• The “we” in the story is Kunis and her boyfriend of six years, Macaulay Culkin, of Home Alone fame. She refers to him often during the interview but never by name.

  • That she doesn’t shill for their relationship conveys how much she guards her privacy.
  • The house where she and Culkin host the party is just down the street from that of her Ukrainian parents, who brought seven-year-old Kunis and her older brother to the United States to live some 18 years ago.
  • Her Halloween planning — both whimsical and precise — reflects the impression you’re left with after chatting with the star: She is that effortless blend of funny and bitingly smart.
  • The life she leads — robust, informed, a celebration of everything her parents hoped for when they came to the States — is the epitome of what our nation makes possible.

“Yeah,” she concurs at one point during our chat. “It’s 100 percent the American dream.”

TO understand how far Kunis has come, you have to rewind a bit to see where she’s been. She’s hesitant to exploit her parents’ background — “That’s their story, not mine,” she says — but she just as quickly concedes that it’s impossible to ignore how much their history has shaped her. “What my family went through in 1991 when we came to the States absolutely molded me into the person I am today,” she says.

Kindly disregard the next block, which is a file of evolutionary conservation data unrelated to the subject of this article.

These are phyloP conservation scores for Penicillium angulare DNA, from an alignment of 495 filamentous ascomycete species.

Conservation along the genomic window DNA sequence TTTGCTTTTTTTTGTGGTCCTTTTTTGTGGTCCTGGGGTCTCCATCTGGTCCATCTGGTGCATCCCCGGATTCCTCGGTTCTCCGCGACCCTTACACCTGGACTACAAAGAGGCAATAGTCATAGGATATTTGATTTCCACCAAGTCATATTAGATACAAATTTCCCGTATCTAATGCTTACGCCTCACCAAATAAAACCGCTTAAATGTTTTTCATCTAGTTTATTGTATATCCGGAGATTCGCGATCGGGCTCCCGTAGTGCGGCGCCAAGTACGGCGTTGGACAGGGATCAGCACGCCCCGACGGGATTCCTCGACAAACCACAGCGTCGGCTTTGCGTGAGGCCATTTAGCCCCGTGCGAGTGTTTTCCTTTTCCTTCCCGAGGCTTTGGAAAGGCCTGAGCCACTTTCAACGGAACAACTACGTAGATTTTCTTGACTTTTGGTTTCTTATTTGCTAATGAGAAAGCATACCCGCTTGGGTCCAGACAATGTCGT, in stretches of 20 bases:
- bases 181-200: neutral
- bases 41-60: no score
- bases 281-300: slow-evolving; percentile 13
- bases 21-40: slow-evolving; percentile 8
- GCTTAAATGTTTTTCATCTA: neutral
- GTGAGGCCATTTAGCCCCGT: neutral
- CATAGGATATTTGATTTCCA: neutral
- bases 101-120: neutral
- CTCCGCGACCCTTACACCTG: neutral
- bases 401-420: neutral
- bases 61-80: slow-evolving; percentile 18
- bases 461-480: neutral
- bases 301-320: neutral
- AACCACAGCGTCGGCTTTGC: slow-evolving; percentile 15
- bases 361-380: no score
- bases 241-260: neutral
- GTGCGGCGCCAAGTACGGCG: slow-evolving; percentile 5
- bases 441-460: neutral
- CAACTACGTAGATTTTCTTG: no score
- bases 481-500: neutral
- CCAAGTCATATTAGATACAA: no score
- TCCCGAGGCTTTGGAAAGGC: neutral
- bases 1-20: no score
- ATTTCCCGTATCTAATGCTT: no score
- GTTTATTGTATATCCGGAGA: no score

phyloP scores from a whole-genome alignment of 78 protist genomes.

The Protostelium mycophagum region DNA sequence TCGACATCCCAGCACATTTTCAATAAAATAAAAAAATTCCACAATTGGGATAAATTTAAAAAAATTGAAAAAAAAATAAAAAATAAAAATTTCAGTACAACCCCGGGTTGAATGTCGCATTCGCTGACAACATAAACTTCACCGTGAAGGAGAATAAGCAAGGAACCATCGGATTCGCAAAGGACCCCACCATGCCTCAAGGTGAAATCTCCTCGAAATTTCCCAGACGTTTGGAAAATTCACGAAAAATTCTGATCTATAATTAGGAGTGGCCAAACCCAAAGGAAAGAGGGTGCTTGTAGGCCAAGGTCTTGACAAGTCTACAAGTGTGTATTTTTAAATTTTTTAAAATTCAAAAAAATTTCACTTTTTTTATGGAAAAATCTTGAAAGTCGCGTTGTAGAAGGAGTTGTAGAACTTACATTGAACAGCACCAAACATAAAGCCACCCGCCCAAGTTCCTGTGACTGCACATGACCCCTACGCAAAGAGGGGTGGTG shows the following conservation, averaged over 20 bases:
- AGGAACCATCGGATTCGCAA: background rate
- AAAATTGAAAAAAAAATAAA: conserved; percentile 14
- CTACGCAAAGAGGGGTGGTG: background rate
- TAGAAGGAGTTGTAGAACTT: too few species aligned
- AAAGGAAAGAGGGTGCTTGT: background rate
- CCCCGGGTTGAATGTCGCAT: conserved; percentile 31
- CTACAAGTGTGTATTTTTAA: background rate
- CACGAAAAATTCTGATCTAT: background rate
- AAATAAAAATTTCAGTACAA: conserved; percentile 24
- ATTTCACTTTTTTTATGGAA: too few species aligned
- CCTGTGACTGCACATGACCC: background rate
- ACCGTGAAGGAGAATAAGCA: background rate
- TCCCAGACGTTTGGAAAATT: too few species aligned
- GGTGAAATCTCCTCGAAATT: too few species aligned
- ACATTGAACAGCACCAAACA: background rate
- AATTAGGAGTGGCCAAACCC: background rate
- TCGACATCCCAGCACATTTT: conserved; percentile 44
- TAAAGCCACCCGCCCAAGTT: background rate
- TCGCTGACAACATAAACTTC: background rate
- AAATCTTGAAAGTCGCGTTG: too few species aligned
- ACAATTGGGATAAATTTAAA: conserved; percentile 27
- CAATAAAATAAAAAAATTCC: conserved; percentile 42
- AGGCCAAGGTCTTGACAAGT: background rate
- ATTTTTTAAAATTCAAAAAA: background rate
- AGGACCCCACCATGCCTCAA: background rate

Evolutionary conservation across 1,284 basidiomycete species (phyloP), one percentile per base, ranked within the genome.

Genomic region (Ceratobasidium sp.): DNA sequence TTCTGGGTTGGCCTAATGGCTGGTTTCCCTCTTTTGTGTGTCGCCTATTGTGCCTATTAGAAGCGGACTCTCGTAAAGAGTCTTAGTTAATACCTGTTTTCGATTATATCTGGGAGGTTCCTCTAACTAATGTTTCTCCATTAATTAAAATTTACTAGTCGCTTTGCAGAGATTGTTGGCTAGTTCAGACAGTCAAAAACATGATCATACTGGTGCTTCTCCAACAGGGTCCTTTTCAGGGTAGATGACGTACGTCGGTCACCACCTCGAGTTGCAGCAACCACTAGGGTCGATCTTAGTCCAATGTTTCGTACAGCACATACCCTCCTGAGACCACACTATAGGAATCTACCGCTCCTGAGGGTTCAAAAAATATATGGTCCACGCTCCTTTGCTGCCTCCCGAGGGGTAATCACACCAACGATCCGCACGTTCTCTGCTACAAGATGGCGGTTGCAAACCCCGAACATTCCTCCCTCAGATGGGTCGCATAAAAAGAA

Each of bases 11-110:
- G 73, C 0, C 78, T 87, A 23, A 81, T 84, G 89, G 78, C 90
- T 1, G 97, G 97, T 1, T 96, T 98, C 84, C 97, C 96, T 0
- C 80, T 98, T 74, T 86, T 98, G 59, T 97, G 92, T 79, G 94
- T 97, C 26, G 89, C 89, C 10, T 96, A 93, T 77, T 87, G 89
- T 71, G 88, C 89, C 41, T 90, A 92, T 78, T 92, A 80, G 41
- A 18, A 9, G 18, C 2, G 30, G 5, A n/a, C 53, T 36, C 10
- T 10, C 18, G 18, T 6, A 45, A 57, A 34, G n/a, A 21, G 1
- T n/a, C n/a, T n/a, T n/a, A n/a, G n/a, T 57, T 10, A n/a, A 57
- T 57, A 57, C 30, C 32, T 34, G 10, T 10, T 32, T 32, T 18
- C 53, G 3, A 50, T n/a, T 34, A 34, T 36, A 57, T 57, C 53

Indeed, the mere fact that her life is the way it is today — with her hosting elaborate Halloween parties, tucked away in her Los Angeles home with her famous boyfriend, and poised to become an even bigger star than she already is with this month’s Max Payne — is somewhat of a small miracle.

“No parent — no adult — whom I’ve met who is Russian came here for themselves,” acknowledges Kunis. “They only came for their children. We were really well off, but we left everything behind because at that time, we were only allowed to come to the States with $250.” Her parents took odd jobs to pay the bills — her mother, a former teacher in the Ukraine, worked behind the counter at a drugstore; her father, previously a mechanical engineer, did everything from sell toilets to deliver pizzas — while Kunis went about the task of assimilating as best she could.